Summary: Set pre-show. Ianto’s first while of working for Jack.
Warnings: Spoilers for episode one; more importantly- I think this veers into fluff territory in a couple of places. I’m so sorry.
Author’s Notes: This shows exactly what I can get done in four hours if I stay mostly focused. I really like this (I can’t help it) and it was just such fun to write; I visualised it in my head, and it came straight out, I didn’t have to struggle with it or anything. The easiest thing I’ve written in a couple of months :D Part two entirely based on a conversation I had with bigtitch.
Carefully dry-cleaned suit, tasteful tie, shirt so white it bleaches your eyeballs. Ianto knows he looks the way he is supposed to; smart, tidy, and yet he blends into the background. It’s an outfit he’s perfected over the years, and he’s trying to make an impression. He’s not entirely sure what kind of impression, but it’s the first day of a new job that goes under the name “Torchwood” and he feels much better cocooned in the suit than he would in anything else.
Ianto makes his way through the early-morning blue haze that comes before sunrise, left hand stuck into the pocket of his plain black woollen overcoat, right hand wrapped around a warm paper cup of coffee. Cardiff, at this time of the morning, is peacefully quiet and for a few minutes Ianto forgets to be slightly nervous (he’s not very nervous; just slightly nervous).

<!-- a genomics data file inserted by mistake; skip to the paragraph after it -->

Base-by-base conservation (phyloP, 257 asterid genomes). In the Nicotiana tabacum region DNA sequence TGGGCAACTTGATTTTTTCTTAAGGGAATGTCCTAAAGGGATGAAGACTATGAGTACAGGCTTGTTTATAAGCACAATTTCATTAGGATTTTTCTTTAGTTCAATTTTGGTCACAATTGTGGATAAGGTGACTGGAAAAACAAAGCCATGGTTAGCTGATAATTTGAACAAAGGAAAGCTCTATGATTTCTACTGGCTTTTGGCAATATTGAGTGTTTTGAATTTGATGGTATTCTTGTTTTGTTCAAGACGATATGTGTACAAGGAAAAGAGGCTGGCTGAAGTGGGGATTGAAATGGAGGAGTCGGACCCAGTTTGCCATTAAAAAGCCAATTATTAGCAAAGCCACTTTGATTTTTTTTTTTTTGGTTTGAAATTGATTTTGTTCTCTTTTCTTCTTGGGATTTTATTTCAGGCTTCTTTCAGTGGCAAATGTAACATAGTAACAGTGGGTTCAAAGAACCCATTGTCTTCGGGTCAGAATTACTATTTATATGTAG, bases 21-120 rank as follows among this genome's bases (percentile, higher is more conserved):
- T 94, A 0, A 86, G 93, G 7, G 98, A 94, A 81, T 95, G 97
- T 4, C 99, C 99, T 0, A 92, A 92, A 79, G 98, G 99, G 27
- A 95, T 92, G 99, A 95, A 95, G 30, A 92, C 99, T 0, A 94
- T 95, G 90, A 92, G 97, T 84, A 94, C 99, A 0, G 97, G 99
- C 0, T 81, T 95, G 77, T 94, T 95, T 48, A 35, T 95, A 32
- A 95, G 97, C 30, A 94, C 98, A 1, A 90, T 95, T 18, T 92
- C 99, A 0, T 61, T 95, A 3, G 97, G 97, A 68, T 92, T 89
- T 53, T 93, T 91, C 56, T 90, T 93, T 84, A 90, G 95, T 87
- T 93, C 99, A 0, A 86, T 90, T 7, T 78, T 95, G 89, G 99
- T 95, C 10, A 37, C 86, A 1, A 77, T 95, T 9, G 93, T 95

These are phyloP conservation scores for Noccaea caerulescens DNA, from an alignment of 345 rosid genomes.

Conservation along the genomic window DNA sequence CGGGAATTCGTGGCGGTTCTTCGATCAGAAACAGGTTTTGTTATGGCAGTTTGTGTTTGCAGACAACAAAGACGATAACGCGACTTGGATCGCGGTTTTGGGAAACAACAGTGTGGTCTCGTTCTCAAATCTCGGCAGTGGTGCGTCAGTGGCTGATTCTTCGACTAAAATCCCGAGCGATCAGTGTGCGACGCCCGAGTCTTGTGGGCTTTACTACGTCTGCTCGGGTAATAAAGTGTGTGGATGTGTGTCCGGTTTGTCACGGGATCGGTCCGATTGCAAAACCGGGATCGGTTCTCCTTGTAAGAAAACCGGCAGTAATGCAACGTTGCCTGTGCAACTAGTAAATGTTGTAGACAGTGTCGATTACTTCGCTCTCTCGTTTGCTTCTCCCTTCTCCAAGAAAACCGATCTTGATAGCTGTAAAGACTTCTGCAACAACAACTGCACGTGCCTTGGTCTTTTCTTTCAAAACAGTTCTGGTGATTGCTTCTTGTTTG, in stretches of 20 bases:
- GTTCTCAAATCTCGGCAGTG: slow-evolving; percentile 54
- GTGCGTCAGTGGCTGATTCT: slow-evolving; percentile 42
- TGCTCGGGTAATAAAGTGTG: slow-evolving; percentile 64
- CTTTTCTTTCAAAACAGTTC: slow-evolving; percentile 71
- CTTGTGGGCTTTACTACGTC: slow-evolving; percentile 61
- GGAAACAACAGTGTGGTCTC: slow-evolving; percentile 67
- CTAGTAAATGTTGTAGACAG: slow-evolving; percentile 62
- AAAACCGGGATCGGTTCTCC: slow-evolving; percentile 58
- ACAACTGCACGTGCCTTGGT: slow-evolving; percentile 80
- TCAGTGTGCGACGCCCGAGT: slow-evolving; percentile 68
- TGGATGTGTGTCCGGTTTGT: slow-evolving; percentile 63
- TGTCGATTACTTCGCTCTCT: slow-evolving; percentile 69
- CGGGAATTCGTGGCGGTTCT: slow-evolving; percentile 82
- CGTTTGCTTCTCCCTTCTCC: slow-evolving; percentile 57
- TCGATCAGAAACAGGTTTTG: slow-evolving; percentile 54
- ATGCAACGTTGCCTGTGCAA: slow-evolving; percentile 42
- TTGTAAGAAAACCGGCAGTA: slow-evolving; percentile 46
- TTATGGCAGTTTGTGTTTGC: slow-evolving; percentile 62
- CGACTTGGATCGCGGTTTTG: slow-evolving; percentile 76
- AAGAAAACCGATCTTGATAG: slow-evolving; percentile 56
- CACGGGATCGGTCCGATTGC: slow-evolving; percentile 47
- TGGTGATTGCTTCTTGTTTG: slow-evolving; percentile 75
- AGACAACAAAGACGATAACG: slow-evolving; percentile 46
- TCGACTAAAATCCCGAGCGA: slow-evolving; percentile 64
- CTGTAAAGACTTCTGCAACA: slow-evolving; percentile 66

He’s waiting for Ianto by the fountain opposite the Millennium Centre. Hands shoved into the pockets of a dark overcoat of the kind favoured by the Air Force. Dark hair and a half-smug little smile as he strides over, holding out a hand.
“Captain Jack Harkness,” he says, and Ianto shakes his hand. His own fingers are cold. Jack’s are warm, but it’s impossible to guess how long he’s been standing there, waiting. “Welcome to Torchwood.”
Ianto considers saying something like but… but we’re standing beside an ornamental fountain and there isn’t anything else around here, but quickly decides against it. He can tell it won’t end well. Jack puts a hand on Ianto’s shoulder, pushing him firmly but in a friendly fashion towards the fountain. Ianto wants to say something but doesn’t, and then the two of them are standing on one of the large paving stones near the fountain.
“Hold on tight,” Jack suggests.
“To what, sir?” Ianto enquires. The “sir” he tacks on the end isn’t deliberate but slips out anyway.
The paving stone is moving downwards and Jack is looking thoughtful.
“You call me ‘sir’?” he asks, “That’s very…”